11 November 2010

In Defense of NaNoWriMo

I'm going to go redirect you all to this post by John Scalzi on his Whatever blog.  Because I didn't know professional writers didn't like NaNoWriMo.  And Scalzi makes some awesome points for it.  Which means my respect for him just increased a smidgen. 

I'm not participating in NaNoWriMo, but I know people who do and I admire them.  Because it's hard being a student and writing 2,000 a day.  Seriously, it is!  There are papers to write and odd-ball things to read for classes.  And THEN you have to do your personal work.  And if the personal work doesn't get done, your weekends are suddenly so much more cramped with things to do than usual. 

Keep working NaNo writers!  Don't give up just because it's close to slum week!  Add a new character into the mix.  Continue the story.  Write random scenes from random places in the plot!  Just keep going because those 50,000 words don't have to be the most gorgeous writing you do on the planet.  Just get it all done!

Also, when you're finished, print off your entire story and drop it.  That's right.  Drop it on a nice, hard floor (not carpet) or a table for the satisfying whump of completion.  My friend DanPan said it does wonders.

06 November 2010

NaNoWriMo contestants, meet Dr. Wicked

Greetings fellow storytellers!

This is a late congratulations to everyone participating in this year's NaNoWriMo competition.  I won't be involved this year, but come find me when April comes around and I try my hand at screenwriting.  I might also have a personal NaNo some other time of the year (probably around spring semester finals, because I love to torture myself like that).

Now, NaNo folk, I know how hard it is to make that damn blinking cursor move with something you're willing to accept as your story.  So here's a useful tool I recently discovered that will help me get going on my own work in progress and will hopefully aid you in your endeavors be it NaNoWriMo or otherwise.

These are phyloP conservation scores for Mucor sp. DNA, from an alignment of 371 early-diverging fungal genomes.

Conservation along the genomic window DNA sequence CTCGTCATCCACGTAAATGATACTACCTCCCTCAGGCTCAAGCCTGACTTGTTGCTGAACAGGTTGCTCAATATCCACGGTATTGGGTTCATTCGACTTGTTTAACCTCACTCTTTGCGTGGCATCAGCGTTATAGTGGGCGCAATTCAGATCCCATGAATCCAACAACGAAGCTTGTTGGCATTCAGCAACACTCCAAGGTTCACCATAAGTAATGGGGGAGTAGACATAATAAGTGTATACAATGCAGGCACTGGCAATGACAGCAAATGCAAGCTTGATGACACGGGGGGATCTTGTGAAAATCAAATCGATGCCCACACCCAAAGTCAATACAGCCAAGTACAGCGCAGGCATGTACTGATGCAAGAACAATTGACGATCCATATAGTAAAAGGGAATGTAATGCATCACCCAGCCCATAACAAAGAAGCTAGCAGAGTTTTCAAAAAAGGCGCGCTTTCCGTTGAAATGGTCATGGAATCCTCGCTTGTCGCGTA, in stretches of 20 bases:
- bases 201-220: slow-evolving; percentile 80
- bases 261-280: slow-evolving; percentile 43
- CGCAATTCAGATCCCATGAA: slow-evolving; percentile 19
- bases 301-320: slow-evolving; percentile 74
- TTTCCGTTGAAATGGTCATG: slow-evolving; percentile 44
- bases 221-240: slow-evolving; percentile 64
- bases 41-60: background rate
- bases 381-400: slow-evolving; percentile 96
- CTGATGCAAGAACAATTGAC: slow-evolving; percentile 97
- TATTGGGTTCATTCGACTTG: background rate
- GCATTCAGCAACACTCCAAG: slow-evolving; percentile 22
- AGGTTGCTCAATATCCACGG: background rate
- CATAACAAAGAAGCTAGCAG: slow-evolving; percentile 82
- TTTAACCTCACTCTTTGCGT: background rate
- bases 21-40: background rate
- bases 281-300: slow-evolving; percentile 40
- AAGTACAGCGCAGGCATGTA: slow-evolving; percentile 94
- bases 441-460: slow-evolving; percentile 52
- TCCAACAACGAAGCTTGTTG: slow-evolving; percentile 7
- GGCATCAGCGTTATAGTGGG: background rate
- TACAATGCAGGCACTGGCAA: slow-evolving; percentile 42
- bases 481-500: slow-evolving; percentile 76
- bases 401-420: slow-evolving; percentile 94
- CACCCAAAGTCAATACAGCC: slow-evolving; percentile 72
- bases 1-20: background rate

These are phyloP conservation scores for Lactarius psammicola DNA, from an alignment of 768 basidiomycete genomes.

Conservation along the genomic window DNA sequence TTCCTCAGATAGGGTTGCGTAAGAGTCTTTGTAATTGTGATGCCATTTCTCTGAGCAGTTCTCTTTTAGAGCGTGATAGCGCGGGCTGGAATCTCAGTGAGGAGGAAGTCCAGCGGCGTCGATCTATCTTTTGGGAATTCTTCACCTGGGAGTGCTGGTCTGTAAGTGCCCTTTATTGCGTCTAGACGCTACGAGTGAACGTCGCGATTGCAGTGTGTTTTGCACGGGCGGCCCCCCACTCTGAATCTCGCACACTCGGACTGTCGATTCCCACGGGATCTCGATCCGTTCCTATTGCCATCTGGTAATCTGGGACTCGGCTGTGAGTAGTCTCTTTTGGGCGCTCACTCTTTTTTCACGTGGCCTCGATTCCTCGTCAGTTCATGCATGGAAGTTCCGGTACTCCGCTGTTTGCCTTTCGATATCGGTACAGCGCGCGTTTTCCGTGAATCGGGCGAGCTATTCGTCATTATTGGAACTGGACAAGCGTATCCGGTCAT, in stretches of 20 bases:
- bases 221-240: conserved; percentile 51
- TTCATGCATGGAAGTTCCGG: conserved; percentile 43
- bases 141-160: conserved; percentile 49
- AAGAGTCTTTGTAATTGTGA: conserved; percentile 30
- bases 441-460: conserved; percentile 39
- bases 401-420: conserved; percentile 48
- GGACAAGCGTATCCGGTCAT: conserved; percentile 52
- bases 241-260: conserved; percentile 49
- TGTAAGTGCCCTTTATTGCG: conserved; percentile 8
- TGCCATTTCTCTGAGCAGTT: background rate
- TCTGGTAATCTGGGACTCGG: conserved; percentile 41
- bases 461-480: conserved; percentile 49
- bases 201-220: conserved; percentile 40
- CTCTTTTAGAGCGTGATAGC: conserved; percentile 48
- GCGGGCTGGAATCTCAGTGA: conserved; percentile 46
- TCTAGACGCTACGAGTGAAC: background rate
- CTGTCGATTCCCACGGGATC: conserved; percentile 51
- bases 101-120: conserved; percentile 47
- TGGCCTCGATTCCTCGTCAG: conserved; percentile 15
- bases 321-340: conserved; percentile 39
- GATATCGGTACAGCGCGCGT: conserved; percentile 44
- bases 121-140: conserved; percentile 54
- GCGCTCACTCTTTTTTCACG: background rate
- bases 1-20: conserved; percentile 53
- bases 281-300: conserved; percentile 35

I present to you . . . Write or Die by Dr. Wicked!

The link will take you to his blog which is updated quite frequently.  Over on the right toolbar, you will see a few options.  There's the Write or Die desktop edition, which is an offline edition of the program and costs $10 for a direct download.  Below that, there is the Online edition, which I had just used myself.  All you do is input the amount of words you want to write in the amount of time you want to write it in.  Set how strict you want the program to yell at you, and off you go. 

Not only do you write, but it makes you write.  Isn't that awesome?  A program that notices when you've stopped typing for a few seconds that goes "You aren't writing! Keep going!"  The encouragements change depending on the setting you want, I believe.  But it's fantastic.  If you only have twenty minutes to dish out 1000 words, this will help you do it.  If you can't get that first draft done because you're too distracted by things around you, this will help you too. 

I read that Jodi Picoult doesn't believe in writer's block because, when she first started to write, she would only have twenty minutes here and ten minutes there.  Being a stay-at-home mom, those small times add up to hours and hours on end.   She doesn't believe in writer's block.  When you only have small amounts of time between mommy-errands, you wouldn't either.  This program will help you restrict the amount of time you have to write.  And it'll scold you if you don't make your goal. 

So go play with it for a while and when you're done, spread the word about it to other writers.  Trust me, you'll love it as much as I do!